Researchers analyzing spam operations found that they
are run like any other business, albeit an illegal one, and rely on banks' merchant services to function.
Cyber-criminals are running
their malware and spam operations like a business, security researchers said.
The nature of cyber-crime
has changed from a few years ago. Cyber-criminals often have ties to organized
crime and are not just script kiddies messing around in the basement. The
evolution means the criminal enterprise has similar infrastructure requirements
and business concerns as a legitimate company, according to Derek Manky, a
threat researcher at Fortinet.
A "crimeware syndicate"
relies on a team of "employees," such as affiliate partners and ground-level
forces who push malware onto unsuspecting victims, according to Manky. The
syndicate also has to manage the money coming in, the amount of malware
distributed and meeting payroll, Mankey found.
A recent research paper
presented at the IEEE
Symposium on Security and Privacy
in Oakland, Calif., highlighted another
aspect of the cyber-criminals' business. Instead of focusing on how spam is
distributed, the researchers decided to "follow the money" for global spam.
"While most attention
focuses on the problem of spam delivery, the email vector itself comprises only
the visible portion of a large, multifaceted business enterprise," the
The spam "business" actually
has many other parts beyond the botnets that flood user in-boxes with spam
messages. Attackers have to also consider domain registration, name server
provisioning, hosting services and proxy services to prepare the attack portal.
Spammers also process
orders, as the majority of spam advertises some kind of product, whether it's
cheap pharmaceuticals, illegal copies of software or other counterfeits. Just
like any other e-commerce operation, the spammer requires "payment processing,
merchant bank accounts, customer service and order fulfillment," according to
Based on three months of
real spam data, researchers found that 13 banks were used to process 95 percent
of the orders placed via spam messages. They also found that the spammers in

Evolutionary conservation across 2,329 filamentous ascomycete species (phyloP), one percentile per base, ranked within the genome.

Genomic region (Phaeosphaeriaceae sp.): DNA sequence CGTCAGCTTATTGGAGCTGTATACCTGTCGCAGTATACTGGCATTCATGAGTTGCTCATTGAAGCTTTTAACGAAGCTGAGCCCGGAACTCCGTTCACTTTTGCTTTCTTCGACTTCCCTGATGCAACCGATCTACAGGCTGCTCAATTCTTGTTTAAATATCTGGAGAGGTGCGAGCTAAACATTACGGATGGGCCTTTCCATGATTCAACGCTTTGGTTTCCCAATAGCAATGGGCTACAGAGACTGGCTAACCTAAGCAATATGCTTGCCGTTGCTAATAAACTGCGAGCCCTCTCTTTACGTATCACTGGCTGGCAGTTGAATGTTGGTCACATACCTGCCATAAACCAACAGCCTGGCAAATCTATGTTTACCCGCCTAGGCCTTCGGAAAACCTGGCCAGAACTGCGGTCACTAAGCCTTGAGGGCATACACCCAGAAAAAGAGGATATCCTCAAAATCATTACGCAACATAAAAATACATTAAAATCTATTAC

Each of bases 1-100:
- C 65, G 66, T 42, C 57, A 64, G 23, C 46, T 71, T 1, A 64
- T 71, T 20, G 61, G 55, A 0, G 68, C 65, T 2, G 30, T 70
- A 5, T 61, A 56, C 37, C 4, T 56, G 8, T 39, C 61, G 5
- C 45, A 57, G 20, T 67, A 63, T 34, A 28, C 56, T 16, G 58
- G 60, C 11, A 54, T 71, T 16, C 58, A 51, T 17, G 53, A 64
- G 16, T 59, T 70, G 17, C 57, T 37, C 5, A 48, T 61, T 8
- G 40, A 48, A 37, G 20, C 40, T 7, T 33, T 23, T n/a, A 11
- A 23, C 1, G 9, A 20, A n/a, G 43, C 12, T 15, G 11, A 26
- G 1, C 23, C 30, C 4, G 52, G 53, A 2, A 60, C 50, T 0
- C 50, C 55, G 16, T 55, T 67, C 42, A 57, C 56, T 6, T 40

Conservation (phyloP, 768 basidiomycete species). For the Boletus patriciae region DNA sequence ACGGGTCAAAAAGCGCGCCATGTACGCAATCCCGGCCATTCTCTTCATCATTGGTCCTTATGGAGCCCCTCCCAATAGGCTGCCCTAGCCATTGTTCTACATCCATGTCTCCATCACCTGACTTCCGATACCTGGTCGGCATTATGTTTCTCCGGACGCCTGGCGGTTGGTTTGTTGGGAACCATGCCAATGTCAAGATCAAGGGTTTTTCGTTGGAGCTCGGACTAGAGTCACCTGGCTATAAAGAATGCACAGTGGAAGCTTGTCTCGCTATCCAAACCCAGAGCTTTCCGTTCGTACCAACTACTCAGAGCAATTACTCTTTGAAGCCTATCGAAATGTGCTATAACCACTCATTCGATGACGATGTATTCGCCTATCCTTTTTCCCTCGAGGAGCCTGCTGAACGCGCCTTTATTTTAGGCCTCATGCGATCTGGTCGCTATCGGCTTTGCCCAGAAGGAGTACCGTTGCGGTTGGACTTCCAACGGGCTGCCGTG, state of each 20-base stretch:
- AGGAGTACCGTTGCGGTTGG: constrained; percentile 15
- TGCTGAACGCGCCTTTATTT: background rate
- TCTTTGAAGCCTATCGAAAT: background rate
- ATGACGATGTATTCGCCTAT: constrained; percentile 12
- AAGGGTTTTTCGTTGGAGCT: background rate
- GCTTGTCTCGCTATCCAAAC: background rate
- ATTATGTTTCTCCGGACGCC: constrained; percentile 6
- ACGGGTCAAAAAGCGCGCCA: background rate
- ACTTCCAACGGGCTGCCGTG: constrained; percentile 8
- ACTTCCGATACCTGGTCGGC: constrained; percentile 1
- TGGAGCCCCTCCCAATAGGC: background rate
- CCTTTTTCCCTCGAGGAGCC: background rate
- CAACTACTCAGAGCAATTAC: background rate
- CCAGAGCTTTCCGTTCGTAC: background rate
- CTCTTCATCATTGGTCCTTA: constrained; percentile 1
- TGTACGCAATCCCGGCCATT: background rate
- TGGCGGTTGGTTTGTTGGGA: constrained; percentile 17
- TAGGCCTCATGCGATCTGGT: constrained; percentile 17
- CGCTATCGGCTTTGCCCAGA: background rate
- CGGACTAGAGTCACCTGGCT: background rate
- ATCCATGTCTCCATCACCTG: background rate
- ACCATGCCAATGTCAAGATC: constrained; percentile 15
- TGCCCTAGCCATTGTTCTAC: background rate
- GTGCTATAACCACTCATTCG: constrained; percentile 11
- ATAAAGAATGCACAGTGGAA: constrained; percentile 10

the study fulfilled orders from 13 suppliers in four countries, suggesting a
level of specialization among criminals.
Suppliers in Massachusetts,
Utah and Washington specialized in herbal products, and in West Virginia and
India, it was pharmaceuticals. Other suppliers were from China and New Zealand,
the researcher found.
Researchers studied spam
collected from captured botnets, spam feeds and URLs advertised in messages.
Each message was categorized as counterfeit software, fake luxury goods or
pharmaceuticals. Researchers also made more than 100 purchases from spammers to
gather data about the payment and fulfillment side of their moneymaking
"These 100 purchases were
not a random sample-they were performed to maximize the number of different
programs that we purchased from," Chris Kanich, a doctoral student in the University
of California at San Diego computer science and engineering department and an
author of the paper, said on security site Schneier on Security. Researchers
carefully picked those 100 sites "after extensive clustering of tens of
millions of domains received in hundreds of millions of different spam
messages," Kanich said.
transaction information for about three-quarters of the orders and found that
nearly 95 percent of them were processed by 13 banks. The only bank in the
United States that researchers came across was Wells Fargo. Most of the transactions
were concentrated among three banks, the Azerigazbank in Azerbaijan, DnB NOR in
Latvia and St. Kitts-Nevis-Anguilla National Bank in the Caribbean, the report
"Most herbal and
replica purchases cleared through the same bank in St. Kitts ... while most
pharmaceutical affiliate programs used two banks (in Azerbaijan and Latvia),
and software was handled entirely by two banks (in Latvia and Russia),"
"This points to a fruitful
avenue to reduce spam: go after the banks," security expert
said. If spammers don't have access to merchant services
from the financial institution, then they can't finance their operations.
Apparently, even spammers
are leery of running afoul of Visa's rules. Researchers found that all software
orders and 85 percent of pharmaceutical orders used the correct "Merchant
Category Code" to identify what was being sold.
"A key reason for this
may be the substantial fines imposed by Visa on acquirers when miscoded
merchant accounts are discovered 'laundering' high-risk goods," said the
Fifteen researchers from
University of California at Berkeley, University of California at San Diego,
the International Computer Science Institute and the Budapest University of
Technology and Economics collaborated on the paper.